Gregg Rosenthal went 2-2 on his predictions for the Divisional Round, bringing his season record to 167-96-1. How will he fare on Championship Sunday? His picks are below.
SUNDAY, JAN. 19
6:40 p.m. ET (FOX) | Levi's Stadium (Santa Clara, Calif.)
There are a lot of reasons to believe that the 49ers' blowout victory over the Packers in Week 12 will not be instructive on Sunday, but let's start with the most obvious one: Every game in this league of small margins is dramatically different and unpredictable.
To borrow a favorite Mike McCarthy phrase, these Packers are nobody's underdog. Aaron Rodgers played at a locked-in, accurate level last week that should concern 49ers Faithful. He showed a willingness to take shots when they were available and use his legs when necessary. He gives the Packers a decisive edge at quarterback if he plays that well again. And it's worth noting the talent gap between these two teams isn't that large.
While the Packers are stepping way up in class a week after facing the Seahawks' defense, so is Nick Bosa against Pro Bowl tackle David Bakhtiari. Packers right tackle Bryan Bulaga, who had a terrific rebound season, will be back for this game. Davante Adams lining up against anyone other than Richard Sherman is a mismatch. I'd take Aaron Jones over any of the 49ers' running backs. Packers defensive tackle Kenny Clark is Pro Football Focus' No. 2 interior lineman since Week 9, trailing only Aaron Donald. Za'Darius Smith is No. 1 among all edge rushers over that span. This isn't some plucky band of upstarts.
The edge for the 49ers in this week (and most weeks), however, doesn't just come from their loaded roster. I trust Kyle Shanahan to make Packers inside linebacker Blake Martinez look lost in coverage and the running game. I expect San Francisco to target cornerbacks Kevin King and Tramon Williams. I expect George Kittle to be the best player on the field and Fred Warner to lead the best-tackling team in the NFL because that's what they've done for the last four months.
The Packers can compete if Rodgers plays near his best and they can win if their pass rush forces Jimmy Garoppolo to play too fast, but the odds still aren't in Green Bay's favor. While the Packers have proven comfortable in close games, the 49ers have overcome more adversity from injuries and brutal losses all season to get here. They are battle tested, talented and smart.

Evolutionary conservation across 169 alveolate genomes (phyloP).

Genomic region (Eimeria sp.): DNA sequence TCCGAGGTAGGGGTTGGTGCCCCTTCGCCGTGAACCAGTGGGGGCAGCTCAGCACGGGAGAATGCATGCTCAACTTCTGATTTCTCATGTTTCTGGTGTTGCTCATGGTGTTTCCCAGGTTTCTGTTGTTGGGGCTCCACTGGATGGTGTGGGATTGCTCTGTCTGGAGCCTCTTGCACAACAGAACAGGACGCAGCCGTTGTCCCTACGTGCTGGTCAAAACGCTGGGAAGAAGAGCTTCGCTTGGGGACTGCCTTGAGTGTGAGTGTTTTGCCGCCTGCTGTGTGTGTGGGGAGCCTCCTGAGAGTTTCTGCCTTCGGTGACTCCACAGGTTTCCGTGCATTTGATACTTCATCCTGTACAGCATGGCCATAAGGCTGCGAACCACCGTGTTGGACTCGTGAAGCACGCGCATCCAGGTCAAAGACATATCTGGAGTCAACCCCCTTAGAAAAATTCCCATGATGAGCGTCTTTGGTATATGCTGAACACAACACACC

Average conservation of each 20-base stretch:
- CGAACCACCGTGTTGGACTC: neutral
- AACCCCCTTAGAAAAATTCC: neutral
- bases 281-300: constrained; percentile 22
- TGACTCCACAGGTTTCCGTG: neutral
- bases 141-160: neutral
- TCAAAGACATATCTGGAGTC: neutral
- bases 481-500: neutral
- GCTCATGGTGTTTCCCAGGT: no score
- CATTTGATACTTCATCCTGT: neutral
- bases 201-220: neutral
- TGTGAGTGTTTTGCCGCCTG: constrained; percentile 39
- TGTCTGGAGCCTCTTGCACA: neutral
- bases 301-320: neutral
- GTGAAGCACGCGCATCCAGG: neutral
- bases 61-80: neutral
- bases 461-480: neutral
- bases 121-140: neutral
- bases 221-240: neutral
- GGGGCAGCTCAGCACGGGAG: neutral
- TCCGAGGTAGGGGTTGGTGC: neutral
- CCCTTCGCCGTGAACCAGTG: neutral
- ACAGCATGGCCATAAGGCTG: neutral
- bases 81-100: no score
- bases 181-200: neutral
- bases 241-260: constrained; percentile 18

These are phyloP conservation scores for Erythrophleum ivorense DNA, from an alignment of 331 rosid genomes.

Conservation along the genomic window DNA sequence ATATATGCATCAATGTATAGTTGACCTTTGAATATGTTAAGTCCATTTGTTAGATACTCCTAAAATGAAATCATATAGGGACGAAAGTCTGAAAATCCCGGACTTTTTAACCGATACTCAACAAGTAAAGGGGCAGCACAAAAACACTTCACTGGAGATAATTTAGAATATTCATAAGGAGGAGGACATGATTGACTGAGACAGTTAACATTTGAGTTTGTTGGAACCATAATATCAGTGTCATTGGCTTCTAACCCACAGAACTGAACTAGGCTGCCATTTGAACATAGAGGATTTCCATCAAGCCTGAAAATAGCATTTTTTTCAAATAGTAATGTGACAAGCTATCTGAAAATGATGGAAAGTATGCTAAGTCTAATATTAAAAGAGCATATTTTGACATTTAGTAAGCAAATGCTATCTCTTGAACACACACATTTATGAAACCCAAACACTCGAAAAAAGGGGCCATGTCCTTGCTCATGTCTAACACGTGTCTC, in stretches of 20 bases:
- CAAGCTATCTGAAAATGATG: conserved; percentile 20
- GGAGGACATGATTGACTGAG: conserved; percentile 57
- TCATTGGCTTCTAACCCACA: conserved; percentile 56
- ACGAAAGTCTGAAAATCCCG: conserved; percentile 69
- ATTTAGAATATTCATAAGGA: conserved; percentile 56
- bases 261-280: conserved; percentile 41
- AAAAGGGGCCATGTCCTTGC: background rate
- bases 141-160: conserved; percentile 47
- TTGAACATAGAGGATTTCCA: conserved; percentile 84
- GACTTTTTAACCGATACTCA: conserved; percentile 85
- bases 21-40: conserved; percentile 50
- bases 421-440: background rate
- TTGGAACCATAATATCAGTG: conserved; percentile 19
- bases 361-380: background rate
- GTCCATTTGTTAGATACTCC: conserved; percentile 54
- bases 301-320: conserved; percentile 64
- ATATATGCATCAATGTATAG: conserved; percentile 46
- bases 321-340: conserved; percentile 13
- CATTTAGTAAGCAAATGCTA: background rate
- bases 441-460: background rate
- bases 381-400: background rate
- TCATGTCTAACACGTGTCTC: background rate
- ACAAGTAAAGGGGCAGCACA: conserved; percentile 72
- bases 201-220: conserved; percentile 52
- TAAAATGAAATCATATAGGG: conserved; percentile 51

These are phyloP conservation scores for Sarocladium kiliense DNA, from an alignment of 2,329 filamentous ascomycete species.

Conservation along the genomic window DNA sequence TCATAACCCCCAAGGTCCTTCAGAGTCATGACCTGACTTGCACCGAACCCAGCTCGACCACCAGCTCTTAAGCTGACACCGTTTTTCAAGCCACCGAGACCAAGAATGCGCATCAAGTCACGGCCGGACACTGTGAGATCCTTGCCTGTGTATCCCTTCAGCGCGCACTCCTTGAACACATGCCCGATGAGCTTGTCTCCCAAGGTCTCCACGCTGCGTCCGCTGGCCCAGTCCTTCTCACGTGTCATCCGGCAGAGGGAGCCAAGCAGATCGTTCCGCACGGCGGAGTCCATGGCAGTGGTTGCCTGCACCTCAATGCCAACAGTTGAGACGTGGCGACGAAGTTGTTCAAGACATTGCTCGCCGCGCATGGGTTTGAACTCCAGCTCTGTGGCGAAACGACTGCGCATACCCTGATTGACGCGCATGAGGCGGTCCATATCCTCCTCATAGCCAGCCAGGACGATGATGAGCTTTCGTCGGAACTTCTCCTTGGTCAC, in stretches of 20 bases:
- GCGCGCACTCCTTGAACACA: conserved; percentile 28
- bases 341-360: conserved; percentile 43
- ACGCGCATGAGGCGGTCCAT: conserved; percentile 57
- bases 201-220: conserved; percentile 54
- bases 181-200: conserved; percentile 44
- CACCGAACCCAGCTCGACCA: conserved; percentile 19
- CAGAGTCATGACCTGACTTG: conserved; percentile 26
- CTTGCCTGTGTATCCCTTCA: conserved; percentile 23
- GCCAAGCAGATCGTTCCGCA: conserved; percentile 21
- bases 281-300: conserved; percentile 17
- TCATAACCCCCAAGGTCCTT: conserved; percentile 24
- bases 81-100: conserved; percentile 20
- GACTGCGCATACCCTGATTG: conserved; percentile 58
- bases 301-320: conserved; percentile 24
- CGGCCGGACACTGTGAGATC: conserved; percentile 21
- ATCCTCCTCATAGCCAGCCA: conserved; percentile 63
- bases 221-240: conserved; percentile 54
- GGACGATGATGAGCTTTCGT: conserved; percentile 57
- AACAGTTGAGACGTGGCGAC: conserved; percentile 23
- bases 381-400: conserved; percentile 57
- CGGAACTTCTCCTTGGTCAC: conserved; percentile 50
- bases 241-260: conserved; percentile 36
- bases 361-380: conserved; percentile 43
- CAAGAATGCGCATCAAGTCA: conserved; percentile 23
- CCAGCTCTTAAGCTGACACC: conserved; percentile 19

Derrick Henry currently resides in a similarly elevated plane of existence.His 66-yard soul-stealing scamper against the Ravens came on a play where a 260-pound behemoth Matthew Judon, untouched, had a free shot on Henry. He bounced off him like one of those pour souls in a Henry high school mix tape.
The Chiefs were weak against the run all year, even when Chris Jones was in the lineup, so the expectation will be that Henry rushes over 30 times again. Don't be so certain. Tennessee's defense couldn't get off the field the first time these two teams met in November, and Titans coach Mike Vrabel is unlikely to play to his defense like in the team's first two playoff matchups because no one plays to their defense against Kansas City. Ryan Tannehill didn't luck into averaging a league-best 9.6 yards per attempt on the season, and Tennessee's play-action game could use Tyrann Mathieu and Daniel Sorensen's aggressiveness against them like the Titans did to Earl Thomas in Baltimore.
Tennessee, not unlike the 2018 Patriots, can shapeshift depending on the opponent. And just like in last year's AFC Championship Game, the only route to win in Arrowhead will be via a shootout. The Titans have the weapons capable of winning such a game -- just look at their 35-32 victory over the Chiefs in Week 10 -- but it's a hard path to travel because K.C. has so many ways to beat you.
Mecole Hardman, Tyreek Hill, Sammy Watkins and Damien Williams stretch the field horizontally as much as vertically. They are a track team that could go 50 yards on any play. It usually takes a drop or penalty to stop a Chiefs drive, especially against a team like the Titans that doesn't have much of a pass rush. Vrabel may play it safe on defense like he did in the first meeting -- force the Chiefs to move the ball down the field slowly and hope that Andy Reid botches game management late in the fourth quarter like he did in Nashville.
The problem with that plan is what happens in the first three quarters. Andy Reid is the most influential offensive mind of the last two decades with the greatest collection of talent he's ever coached, including the quarterback with the most ridiculous skill set in NFL history. The Titans' mid-level defense played more snaps last week than any defense played in an NFL game all year. It's the Chiefs' time.